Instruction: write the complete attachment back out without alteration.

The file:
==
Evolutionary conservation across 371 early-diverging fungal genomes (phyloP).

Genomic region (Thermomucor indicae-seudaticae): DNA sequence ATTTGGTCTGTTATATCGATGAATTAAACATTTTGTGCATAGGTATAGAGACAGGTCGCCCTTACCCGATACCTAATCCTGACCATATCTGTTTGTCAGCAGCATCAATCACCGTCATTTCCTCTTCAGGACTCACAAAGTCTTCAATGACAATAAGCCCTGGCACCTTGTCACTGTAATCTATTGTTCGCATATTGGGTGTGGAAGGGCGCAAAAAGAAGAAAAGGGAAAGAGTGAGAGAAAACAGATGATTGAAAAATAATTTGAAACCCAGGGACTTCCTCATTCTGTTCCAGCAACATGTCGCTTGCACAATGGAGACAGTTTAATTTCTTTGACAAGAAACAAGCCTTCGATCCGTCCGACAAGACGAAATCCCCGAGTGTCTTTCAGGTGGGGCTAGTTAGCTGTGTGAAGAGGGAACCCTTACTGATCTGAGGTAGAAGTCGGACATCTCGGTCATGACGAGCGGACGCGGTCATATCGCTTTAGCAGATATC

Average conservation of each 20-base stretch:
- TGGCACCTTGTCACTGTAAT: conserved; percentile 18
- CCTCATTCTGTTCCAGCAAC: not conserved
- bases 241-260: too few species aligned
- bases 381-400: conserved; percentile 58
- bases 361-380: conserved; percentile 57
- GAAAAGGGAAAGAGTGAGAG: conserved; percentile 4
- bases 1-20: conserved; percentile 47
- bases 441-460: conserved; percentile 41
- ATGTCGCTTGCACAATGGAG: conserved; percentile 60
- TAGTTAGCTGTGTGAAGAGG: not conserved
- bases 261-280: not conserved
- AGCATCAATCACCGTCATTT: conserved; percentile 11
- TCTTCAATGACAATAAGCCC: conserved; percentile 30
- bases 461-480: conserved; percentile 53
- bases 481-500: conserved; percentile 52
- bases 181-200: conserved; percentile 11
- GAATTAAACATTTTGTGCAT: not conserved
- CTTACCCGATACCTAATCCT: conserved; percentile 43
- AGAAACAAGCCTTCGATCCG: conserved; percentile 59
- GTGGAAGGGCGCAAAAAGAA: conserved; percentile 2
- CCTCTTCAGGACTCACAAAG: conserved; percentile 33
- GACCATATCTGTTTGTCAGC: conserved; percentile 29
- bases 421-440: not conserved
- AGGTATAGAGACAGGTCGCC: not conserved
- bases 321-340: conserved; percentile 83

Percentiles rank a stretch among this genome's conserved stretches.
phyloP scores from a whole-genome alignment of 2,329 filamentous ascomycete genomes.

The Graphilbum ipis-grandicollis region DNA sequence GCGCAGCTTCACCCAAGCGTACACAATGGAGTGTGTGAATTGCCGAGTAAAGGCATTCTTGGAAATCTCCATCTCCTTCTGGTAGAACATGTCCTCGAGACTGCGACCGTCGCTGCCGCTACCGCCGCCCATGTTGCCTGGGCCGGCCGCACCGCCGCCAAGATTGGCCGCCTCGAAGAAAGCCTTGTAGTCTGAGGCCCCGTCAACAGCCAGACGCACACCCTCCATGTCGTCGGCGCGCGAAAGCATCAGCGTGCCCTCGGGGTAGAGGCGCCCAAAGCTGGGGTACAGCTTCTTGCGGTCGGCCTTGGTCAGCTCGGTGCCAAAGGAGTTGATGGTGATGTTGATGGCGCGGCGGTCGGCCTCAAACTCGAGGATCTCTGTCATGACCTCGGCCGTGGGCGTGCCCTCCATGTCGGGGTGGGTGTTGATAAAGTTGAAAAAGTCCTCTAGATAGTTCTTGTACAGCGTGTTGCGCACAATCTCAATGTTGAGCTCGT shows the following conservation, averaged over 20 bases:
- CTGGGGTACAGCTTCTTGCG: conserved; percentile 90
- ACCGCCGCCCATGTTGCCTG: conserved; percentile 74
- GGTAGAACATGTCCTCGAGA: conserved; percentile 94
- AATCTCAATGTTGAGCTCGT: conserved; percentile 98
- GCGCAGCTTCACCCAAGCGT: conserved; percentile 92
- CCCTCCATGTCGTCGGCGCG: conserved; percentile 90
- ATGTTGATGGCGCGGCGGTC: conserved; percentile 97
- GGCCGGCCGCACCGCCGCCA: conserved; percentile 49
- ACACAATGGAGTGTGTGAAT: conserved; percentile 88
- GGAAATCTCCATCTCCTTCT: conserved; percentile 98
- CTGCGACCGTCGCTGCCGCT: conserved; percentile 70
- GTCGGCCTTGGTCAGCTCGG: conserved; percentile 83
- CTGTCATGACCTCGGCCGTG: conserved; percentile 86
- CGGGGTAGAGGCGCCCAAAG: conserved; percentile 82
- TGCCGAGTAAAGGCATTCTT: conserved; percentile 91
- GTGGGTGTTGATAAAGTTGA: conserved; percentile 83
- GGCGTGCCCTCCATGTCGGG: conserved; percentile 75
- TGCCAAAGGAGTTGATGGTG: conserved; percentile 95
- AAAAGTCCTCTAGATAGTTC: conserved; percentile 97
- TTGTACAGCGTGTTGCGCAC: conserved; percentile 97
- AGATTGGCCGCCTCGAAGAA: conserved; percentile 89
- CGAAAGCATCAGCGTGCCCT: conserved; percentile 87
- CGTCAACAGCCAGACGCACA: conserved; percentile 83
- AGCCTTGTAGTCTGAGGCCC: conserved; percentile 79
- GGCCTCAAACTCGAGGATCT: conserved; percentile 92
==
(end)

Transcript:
Evolutionary conservation across 371 early-diverging fungal genomes (phyloP).

Genomic region (Thermomucor indicae-seudaticae): DNA sequence ATTTGGTCTGTTATATCGATGAATTAAACATTTTGTGCATAGGTATAGAGACAGGTCGCCCTTACCCGATACCTAATCCTGACCATATCTGTTTGTCAGCAGCATCAATCACCGTCATTTCCTCTTCAGGACTCACAAAGTCTTCAATGACAATAAGCCCTGGCACCTTGTCACTGTAATCTATTGTTCGCATATTGGGTGTGGAAGGGCGCAAAAAGAAGAAAAGGGAAAGAGTGAGAGAAAACAGATGATTGAAAAATAATTTGAAACCCAGGGACTTCCTCATTCTGTTCCAGCAACATGTCGCTTGCACAATGGAGACAGTTTAATTTCTTTGACAAGAAACAAGCCTTCGATCCGTCCGACAAGACGAAATCCCCGAGTGTCTTTCAGGTGGGGCTAGTTAGCTGTGTGAAGAGGGAACCCTTACTGATCTGAGGTAGAAGTCGGACATCTCGGTCATGACGAGCGGACGCGGTCATATCGCTTTAGCAGATATC

Average conservation of each 20-base stretch:
- TGGCACCTTGTCACTGTAAT: conserved; percentile 18
- CCTCATTCTGTTCCAGCAAC: not conserved
- bases 241-260: too few species aligned
- bases 381-400: conserved; percentile 58
- bases 361-380: conserved; percentile 57
- GAAAAGGGAAAGAGTGAGAG: conserved; percentile 4
- bases 1-20: conserved; percentile 47
- bases 441-460: conserved; percentile 41
- ATGTCGCTTGCACAATGGAG: conserved; percentile 60
- TAGTTAGCTGTGTGAAGAGG: not conserved
- bases 261-280: not conserved
- AGCATCAATCACCGTCATTT: conserved; percentile 11
- TCTTCAATGACAATAAGCCC: conserved; percentile 30
- bases 461-480: conserved; percentile 53
- bases 481-500: conserved; percentile 52
- bases 181-200: conserved; percentile 11
- GAATTAAACATTTTGTGCAT: not conserved
- CTTACCCGATACCTAATCCT: conserved; percentile 43
- AGAAACAAGCCTTCGATCCG: conserved; percentile 59
- GTGGAAGGGCGCAAAAAGAA: conserved; percentile 2
- CCTCTTCAGGACTCACAAAG: conserved; percentile 33
- GACCATATCTGTTTGTCAGC: conserved; percentile 29
- bases 421-440: not conserved
- AGGTATAGAGACAGGTCGCC: not conserved
- bases 321-340: conserved; percentile 83

Percentiles rank a stretch among this genome's conserved stretches.
phyloP scores from a whole-genome alignment of 2,329 filamentous ascomycete genomes.

The Graphilbum ipis-grandicollis region DNA sequence GCGCAGCTTCACCCAAGCGTACACAATGGAGTGTGTGAATTGCCGAGTAAAGGCATTCTTGGAAATCTCCATCTCCTTCTGGTAGAACATGTCCTCGAGACTGCGACCGTCGCTGCCGCTACCGCCGCCCATGTTGCCTGGGCCGGCCGCACCGCCGCCAAGATTGGCCGCCTCGAAGAAAGCCTTGTAGTCTGAGGCCCCGTCAACAGCCAGACGCACACCCTCCATGTCGTCGGCGCGCGAAAGCATCAGCGTGCCCTCGGGGTAGAGGCGCCCAAAGCTGGGGTACAGCTTCTTGCGGTCGGCCTTGGTCAGCTCGGTGCCAAAGGAGTTGATGGTGATGTTGATGGCGCGGCGGTCGGCCTCAAACTCGAGGATCTCTGTCATGACCTCGGCCGTGGGCGTGCCCTCCATGTCGGGGTGGGTGTTGATAAAGTTGAAAAAGTCCTCTAGATAGTTCTTGTACAGCGTGTTGCGCACAATCTCAATGTTGAGCTCGT shows the following conservation, averaged over 20 bases:
- CTGGGGTACAGCTTCTTGCG: conserved; percentile 90
- ACCGCCGCCCATGTTGCCTG: conserved; percentile 74
- GGTAGAACATGTCCTCGAGA: conserved; percentile 94
- AATCTCAATGTTGAGCTCGT: conserved; percentile 98
- GCGCAGCTTCACCCAAGCGT: conserved; percentile 92
- CCCTCCATGTCGTCGGCGCG: conserved; percentile 90
- ATGTTGATGGCGCGGCGGTC: conserved; percentile 97
- GGCCGGCCGCACCGCCGCCA: conserved; percentile 49
- ACACAATGGAGTGTGTGAAT: conserved; percentile 88
- GGAAATCTCCATCTCCTTCT: conserved; percentile 98
- CTGCGACCGTCGCTGCCGCT: conserved; percentile 70
- GTCGGCCTTGGTCAGCTCGG: conserved; percentile 83
- CTGTCATGACCTCGGCCGTG: conserved; percentile 86
- CGGGGTAGAGGCGCCCAAAG: conserved; percentile 82
- TGCCGAGTAAAGGCATTCTT: conserved; percentile 91
- GTGGGTGTTGATAAAGTTGA: conserved; percentile 83
- GGCGTGCCCTCCATGTCGGG: conserved; percentile 75
- TGCCAAAGGAGTTGATGGTG: conserved; percentile 95
- AAAAGTCCTCTAGATAGTTC: conserved; percentile 97
- TTGTACAGCGTGTTGCGCAC: conserved; percentile 97
- AGATTGGCCGCCTCGAAGAA: conserved; percentile 89
- CGAAAGCATCAGCGTGCCCT: conserved; percentile 87
- CGTCAACAGCCAGACGCACA: conserved; percentile 83
- AGCCTTGTAGTCTGAGGCCC: conserved; percentile 79
- GGCCTCAAACTCGAGGATCT: conserved; percentile 92